Adult body Length is 2.5 meters (8 ft.) to 3.6 meters (12 ft.) cm / 8.3-12 ft. Shoulder height is 170 centimeters (66.9 in) to 220 centimeters (86.6 in). Average males stand about 180 centimeters (70.9 in) to 190 centimeters (74.8 in) at the shoulder. Females are about 20 centimeters (7.9 in) less. Tail length is 70 centimeters (27.6 in) to 100 centimeters (39.4 in).
There are several herds of Gaur (popularly called bison) in Manjampatti Valley. Earlier the area was well known for Manjampatti White Bison. The Manjampatti valley of Udumalpet range alone is said to harbour White Bison, a very rare animal.
In 1972, Rev. Sam Schmitthenner observed two white gaur in Manjampatti Valley. In 1970, E. R. C. Davidar, a famous wildlife researcher, spent several months on behalf of the Bombay Natural History Society in Chinnar trying to spot and photograph this animal. His mission, undertaken to provide scientific evidence to the rumors floating in the air for several decades, did not find success.
His report to the BNHS, White Bison of Manjampatti said that the white gaur reported by Williams might have become extinct following the outbreak of an epizootic disease that wiped out several herds from the region in those days. But, tribals living in the forests continued to claim that white gaurs were still there in Chinnar.
In 1998, the then Wildlife Warden of Eravikulam, Mohan Alambath, his Range Officer, V. K. Franzis, and a wildlife enthusiast, V. P. Ajithkumar, claimed sighting this animal in Chinnar. Though they reported the matter in the journal of BNHS the photograph they had taken of the animal lacked clarity.
In 2004, the famous and extremely rare white bison was reported at Chinnar. An unusual white gaur, moving with a herd of dark-skinned gaurs, was spotted in the Chinnar Wildlife Sanctuary in Idukki district and photographed by the wildlife photographer, N. A. Nazeer.
In 2006, this possible sub-species was seen and photographed in Manjampatti Valley by Forest Department staff. In 2007, a rare Manjampatti White Bison was seen in a herd of about eight or ten normal coloured Bison grazing and resting on mountain downs above Kukkal at the northeast corner of Manjampatti Valley.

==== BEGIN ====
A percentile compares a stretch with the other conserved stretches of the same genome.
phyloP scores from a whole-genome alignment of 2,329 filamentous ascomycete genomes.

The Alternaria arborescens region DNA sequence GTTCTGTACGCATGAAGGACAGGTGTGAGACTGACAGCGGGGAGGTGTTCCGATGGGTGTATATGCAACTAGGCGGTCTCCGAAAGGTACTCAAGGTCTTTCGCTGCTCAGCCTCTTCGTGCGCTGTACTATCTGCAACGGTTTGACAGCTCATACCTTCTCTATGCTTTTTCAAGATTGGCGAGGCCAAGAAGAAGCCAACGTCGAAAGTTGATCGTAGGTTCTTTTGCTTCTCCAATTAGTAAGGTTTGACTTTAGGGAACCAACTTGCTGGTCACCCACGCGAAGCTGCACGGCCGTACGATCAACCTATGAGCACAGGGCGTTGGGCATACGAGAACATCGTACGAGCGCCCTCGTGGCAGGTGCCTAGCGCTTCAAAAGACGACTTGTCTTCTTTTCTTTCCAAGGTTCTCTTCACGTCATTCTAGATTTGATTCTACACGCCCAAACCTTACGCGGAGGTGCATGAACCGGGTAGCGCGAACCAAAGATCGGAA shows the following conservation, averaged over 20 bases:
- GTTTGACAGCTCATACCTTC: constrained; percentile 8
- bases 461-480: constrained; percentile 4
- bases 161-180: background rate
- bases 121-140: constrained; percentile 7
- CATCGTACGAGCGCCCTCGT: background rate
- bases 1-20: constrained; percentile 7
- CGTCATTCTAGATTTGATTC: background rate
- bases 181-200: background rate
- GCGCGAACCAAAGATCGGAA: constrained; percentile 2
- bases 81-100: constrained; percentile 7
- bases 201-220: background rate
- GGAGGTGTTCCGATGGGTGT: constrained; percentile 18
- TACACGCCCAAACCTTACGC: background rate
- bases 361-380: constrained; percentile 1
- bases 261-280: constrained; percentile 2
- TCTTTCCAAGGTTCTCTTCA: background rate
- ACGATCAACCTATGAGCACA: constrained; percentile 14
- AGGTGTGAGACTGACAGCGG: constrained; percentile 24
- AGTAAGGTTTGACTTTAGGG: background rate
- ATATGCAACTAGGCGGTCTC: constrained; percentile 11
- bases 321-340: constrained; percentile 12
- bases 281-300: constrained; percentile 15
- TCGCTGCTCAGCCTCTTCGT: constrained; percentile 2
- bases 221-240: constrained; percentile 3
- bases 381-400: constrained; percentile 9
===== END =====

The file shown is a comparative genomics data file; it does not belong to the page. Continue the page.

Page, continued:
An 2007 encounter with a White Bison has happened at the jungle lodge near the Chinnar check post.
Manjampatti valley is a core zone of the Indira Gandhi National Park. Tourism, hiking, camping and non-resident visitation of the villages is prohibited. A permit is required for serious researchers to work inside the valley.
There is a well laid-out park nearby at the Amaravathi Dam where one may climb steep steps on the dam to have a picturesque view north of the plains below and south to the Anaimalai Hills, Manjampatti Valley and Palani Hills above. This place is being developed as a District Excursion Centre for tourism. The park and adjacent crocodile farm are open every day from 9.00 A.M. to 6.00 P.M. Entry fees are 0.50 paise per adult and 0.25 paise per child (below 12 years).
Travel by road From Coimbatore – via Pollachi and Udumalpet to Amaravathinagar is 96 km (60 mi).
Accommodation is available for four persons, with advance reservation, at a forest rest house near the crocodile farm. Rent is Rs.150 per day for two persons per suite.
The Sarakupatti Watchtower is a small bare concrete room on an 8 m tower where one can go and wait to see animals. It has a fine view of the whole valley. It is located 1/2 km east of SH-17, 1/2 km north of Chinnar River checkpoint. It is available for overnight lodging. Advance booking is required.
Forest Range Officer, Amaravathy Range, Amaravathy nagar, Ph. No. 94434 96413
Wildlife Warden, Indira Gandhi Wildlife Sanctuary and National Park, 365/1 Meenkarai Road, Pollachi-1, Ph. No. 04259 225356, Email: IGWLSNPPOY@rediffmail.com